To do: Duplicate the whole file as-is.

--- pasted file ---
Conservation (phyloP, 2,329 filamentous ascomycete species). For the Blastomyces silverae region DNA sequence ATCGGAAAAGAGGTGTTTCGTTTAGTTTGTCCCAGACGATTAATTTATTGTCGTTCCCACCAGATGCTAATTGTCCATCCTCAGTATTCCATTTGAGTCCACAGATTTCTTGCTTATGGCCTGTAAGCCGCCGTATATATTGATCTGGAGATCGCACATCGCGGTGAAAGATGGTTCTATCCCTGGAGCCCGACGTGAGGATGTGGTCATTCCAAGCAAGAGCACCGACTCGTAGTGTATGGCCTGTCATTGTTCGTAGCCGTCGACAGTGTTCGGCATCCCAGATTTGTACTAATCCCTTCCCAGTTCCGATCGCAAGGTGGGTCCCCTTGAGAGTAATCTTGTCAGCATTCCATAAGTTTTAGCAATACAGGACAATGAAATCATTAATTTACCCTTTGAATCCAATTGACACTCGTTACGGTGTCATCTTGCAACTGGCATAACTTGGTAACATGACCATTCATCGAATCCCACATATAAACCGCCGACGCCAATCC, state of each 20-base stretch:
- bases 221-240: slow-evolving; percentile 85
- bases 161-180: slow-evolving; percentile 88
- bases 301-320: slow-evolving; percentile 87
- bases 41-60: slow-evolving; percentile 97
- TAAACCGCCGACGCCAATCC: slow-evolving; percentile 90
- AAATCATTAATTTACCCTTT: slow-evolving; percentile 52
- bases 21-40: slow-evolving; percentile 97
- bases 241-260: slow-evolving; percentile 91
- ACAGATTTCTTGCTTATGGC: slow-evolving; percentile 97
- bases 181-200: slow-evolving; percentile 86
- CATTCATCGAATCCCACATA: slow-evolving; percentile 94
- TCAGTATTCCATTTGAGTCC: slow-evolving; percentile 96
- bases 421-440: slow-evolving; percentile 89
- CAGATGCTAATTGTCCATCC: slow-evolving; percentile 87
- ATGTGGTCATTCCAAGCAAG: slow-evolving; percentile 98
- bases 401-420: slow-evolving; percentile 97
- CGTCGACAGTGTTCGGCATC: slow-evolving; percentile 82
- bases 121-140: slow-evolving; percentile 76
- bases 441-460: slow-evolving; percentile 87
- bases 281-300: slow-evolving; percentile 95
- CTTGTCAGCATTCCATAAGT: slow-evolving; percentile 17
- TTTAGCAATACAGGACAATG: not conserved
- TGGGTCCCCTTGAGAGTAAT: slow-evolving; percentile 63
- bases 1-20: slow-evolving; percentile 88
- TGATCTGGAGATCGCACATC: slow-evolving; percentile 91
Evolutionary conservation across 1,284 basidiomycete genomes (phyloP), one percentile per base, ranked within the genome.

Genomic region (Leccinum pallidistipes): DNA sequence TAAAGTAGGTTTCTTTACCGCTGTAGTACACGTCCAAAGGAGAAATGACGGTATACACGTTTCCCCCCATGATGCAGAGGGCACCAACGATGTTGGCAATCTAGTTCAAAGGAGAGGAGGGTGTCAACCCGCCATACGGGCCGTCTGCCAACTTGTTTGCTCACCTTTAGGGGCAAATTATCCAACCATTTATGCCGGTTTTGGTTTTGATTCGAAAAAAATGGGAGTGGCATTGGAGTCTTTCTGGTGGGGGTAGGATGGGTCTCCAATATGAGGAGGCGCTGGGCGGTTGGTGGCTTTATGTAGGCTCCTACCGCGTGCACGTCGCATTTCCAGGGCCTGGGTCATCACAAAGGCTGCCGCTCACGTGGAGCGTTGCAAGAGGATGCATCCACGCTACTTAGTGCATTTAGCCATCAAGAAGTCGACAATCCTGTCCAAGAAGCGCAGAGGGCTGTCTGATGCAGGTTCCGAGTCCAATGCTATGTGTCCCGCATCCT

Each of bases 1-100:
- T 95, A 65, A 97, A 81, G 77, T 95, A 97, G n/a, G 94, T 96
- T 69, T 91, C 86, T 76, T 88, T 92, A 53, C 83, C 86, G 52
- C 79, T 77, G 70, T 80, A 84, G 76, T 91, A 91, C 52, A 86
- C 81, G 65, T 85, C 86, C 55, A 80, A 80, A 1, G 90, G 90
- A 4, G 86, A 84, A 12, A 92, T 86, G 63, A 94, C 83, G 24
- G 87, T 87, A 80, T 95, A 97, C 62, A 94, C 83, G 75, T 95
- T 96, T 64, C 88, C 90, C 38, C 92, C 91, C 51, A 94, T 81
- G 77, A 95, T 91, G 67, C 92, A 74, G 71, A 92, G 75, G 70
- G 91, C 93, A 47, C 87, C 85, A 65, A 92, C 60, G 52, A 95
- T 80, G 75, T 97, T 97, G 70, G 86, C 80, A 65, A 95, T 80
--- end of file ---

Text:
Conservation (phyloP, 2,329 filamentous ascomycete species). For the Blastomyces silverae region DNA sequence ATCGGAAAAGAGGTGTTTCGTTTAGTTTGTCCCAGACGATTAATTTATTGTCGTTCCCACCAGATGCTAATTGTCCATCCTCAGTATTCCATTTGAGTCCACAGATTTCTTGCTTATGGCCTGTAAGCCGCCGTATATATTGATCTGGAGATCGCACATCGCGGTGAAAGATGGTTCTATCCCTGGAGCCCGACGTGAGGATGTGGTCATTCCAAGCAAGAGCACCGACTCGTAGTGTATGGCCTGTCATTGTTCGTAGCCGTCGACAGTGTTCGGCATCCCAGATTTGTACTAATCCCTTCCCAGTTCCGATCGCAAGGTGGGTCCCCTTGAGAGTAATCTTGTCAGCATTCCATAAGTTTTAGCAATACAGGACAATGAAATCATTAATTTACCCTTTGAATCCAATTGACACTCGTTACGGTGTCATCTTGCAACTGGCATAACTTGGTAACATGACCATTCATCGAATCCCACATATAAACCGCCGACGCCAATCC, state of each 20-base stretch:
- bases 221-240: slow-evolving; percentile 85
- bases 161-180: slow-evolving; percentile 88
- bases 301-320: slow-evolving; percentile 87
- bases 41-60: slow-evolving; percentile 97
- TAAACCGCCGACGCCAATCC: slow-evolving; percentile 90
- AAATCATTAATTTACCCTTT: slow-evolving; percentile 52
- bases 21-40: slow-evolving; percentile 97
- bases 241-260: slow-evolving; percentile 91
- ACAGATTTCTTGCTTATGGC: slow-evolving; percentile 97
- bases 181-200: slow-evolving; percentile 86
- CATTCATCGAATCCCACATA: slow-evolving; percentile 94
- TCAGTATTCCATTTGAGTCC: slow-evolving; percentile 96
- bases 421-440: slow-evolving; percentile 89
- CAGATGCTAATTGTCCATCC: slow-evolving; percentile 87
- ATGTGGTCATTCCAAGCAAG: slow-evolving; percentile 98
- bases 401-420: slow-evolving; percentile 97
- CGTCGACAGTGTTCGGCATC: slow-evolving; percentile 82
- bases 121-140: slow-evolving; percentile 76
- bases 441-460: slow-evolving; percentile 87
- bases 281-300: slow-evolving; percentile 95
- CTTGTCAGCATTCCATAAGT: slow-evolving; percentile 17
- TTTAGCAATACAGGACAATG: not conserved
- TGGGTCCCCTTGAGAGTAAT: slow-evolving; percentile 63
- bases 1-20: slow-evolving; percentile 88
- TGATCTGGAGATCGCACATC: slow-evolving; percentile 91
Evolutionary conservation across 1,284 basidiomycete genomes (phyloP), one percentile per base, ranked within the genome.

Genomic region (Leccinum pallidistipes): DNA sequence TAAAGTAGGTTTCTTTACCGCTGTAGTACACGTCCAAAGGAGAAATGACGGTATACACGTTTCCCCCCATGATGCAGAGGGCACCAACGATGTTGGCAATCTAGTTCAAAGGAGAGGAGGGTGTCAACCCGCCATACGGGCCGTCTGCCAACTTGTTTGCTCACCTTTAGGGGCAAATTATCCAACCATTTATGCCGGTTTTGGTTTTGATTCGAAAAAAATGGGAGTGGCATTGGAGTCTTTCTGGTGGGGGTAGGATGGGTCTCCAATATGAGGAGGCGCTGGGCGGTTGGTGGCTTTATGTAGGCTCCTACCGCGTGCACGTCGCATTTCCAGGGCCTGGGTCATCACAAAGGCTGCCGCTCACGTGGAGCGTTGCAAGAGGATGCATCCACGCTACTTAGTGCATTTAGCCATCAAGAAGTCGACAATCCTGTCCAAGAAGCGCAGAGGGCTGTCTGATGCAGGTTCCGAGTCCAATGCTATGTGTCCCGCATCCT

Each of bases 1-100:
- T 95, A 65, A 97, A 81, G 77, T 95, A 97, G n/a, G 94, T 96
- T 69, T 91, C 86, T 76, T 88, T 92, A 53, C 83, C 86, G 52
- C 79, T 77, G 70, T 80, A 84, G 76, T 91, A 91, C 52, A 86
- C 81, G 65, T 85, C 86, C 55, A 80, A 80, A 1, G 90, G 90
- A 4, G 86, A 84, A 12, A 92, T 86, G 63, A 94, C 83, G 24
- G 87, T 87, A 80, T 95, A 97, C 62, A 94, C 83, G 75, T 95
- T 96, T 64, C 88, C 90, C 38, C 92, C 91, C 51, A 94, T 81
- G 77, A 95, T 91, G 67, C 92, A 74, G 71, A 92, G 75, G 70
- G 91, C 93, A 47, C 87, C 85, A 65, A 92, C 60, G 52, A 95
- T 80, G 75, T 97, T 97, G 70, G 86, C 80, A 65, A 95, T 80